Cannabis (marijuana) is the most widely used illicit drug in the world and reports of driving under the influence of cannabis have risen in recent years.
A research team from Dalhousie University in Canada conducted a systematic search and identified observational epidemiology studies of motor vehicle collisions with an appropriate control group. They included studies that measured recent cannabis use in drivers by toxicological analysis of whole blood or self report.
Nine studies were included in their review and meta-analyses and the reviewers noted heterogeneity among the individual study effects (I2=81).
The full-text of the review is available for free in the BMJ (see link below).
Here’s what they found:
- Driving under the influence of cannabis was associated with a significantly increased risk of motor vehicle collisions compared with unimpaired driving (odds ratio 1.92 (95% confidence interval 1.35 to 2.73); P=0.0003).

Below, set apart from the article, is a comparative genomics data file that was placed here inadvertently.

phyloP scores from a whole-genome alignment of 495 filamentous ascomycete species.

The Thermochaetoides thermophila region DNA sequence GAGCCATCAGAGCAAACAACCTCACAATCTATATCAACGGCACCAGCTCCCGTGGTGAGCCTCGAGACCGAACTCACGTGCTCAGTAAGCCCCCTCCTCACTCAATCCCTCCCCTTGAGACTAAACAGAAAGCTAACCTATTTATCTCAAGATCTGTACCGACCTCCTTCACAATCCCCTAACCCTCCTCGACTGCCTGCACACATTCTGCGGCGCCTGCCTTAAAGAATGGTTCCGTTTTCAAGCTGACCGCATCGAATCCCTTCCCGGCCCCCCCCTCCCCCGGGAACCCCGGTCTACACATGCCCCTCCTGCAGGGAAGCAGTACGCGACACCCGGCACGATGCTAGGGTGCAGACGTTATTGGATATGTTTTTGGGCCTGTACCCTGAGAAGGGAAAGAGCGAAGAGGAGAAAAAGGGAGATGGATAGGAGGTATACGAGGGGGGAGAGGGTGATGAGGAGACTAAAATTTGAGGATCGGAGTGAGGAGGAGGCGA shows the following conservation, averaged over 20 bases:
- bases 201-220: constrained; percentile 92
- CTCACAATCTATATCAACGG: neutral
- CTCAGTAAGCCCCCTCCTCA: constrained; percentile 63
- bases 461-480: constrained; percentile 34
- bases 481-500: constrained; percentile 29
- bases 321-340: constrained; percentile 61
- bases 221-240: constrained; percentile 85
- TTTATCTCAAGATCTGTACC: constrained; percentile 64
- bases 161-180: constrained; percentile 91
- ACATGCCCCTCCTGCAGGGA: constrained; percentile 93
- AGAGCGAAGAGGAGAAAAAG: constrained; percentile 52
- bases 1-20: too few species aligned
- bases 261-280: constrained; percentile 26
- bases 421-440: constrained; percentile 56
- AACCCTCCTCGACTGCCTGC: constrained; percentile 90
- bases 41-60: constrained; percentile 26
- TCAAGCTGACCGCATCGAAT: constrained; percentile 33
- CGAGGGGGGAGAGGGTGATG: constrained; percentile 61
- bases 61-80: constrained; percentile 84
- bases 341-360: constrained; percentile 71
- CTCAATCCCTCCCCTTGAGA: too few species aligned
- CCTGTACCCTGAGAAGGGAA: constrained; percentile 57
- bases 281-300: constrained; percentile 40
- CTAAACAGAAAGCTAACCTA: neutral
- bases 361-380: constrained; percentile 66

- Collision risk estimates were higher in case-control studies (2.79 (1.23 to 6.33); P=0.01) and studies of fatal collisions (2.10 (1.31 to 3.36); P=0.002) than in culpability studies (1.65 (1.11 to 2.46); P=0.07) and studies of non-fatal collisions (1.74 (0.88 to 3.46); P=0.11).
The authors concluded:
Acute cannabis consumption is associated with an increased risk of a motor vehicle crash, especially for fatal collisions. This information could be used as the basis for campaigns against drug impaired driving, developing regional or national policies to control acute drug use while driving, and raising public awareness.
The accompanying editorial noted that:
Public health education about the dangers of driving while under the influence of cannabis is unlikely to be enough to deter cannabis users from driving.
Asbridge M, Hayden JA, Cartwright JL. Acute cannabis consumption and motor vehicle collision risk: systematic review of observational studies and meta-analysis. BMJ 2012;344:e536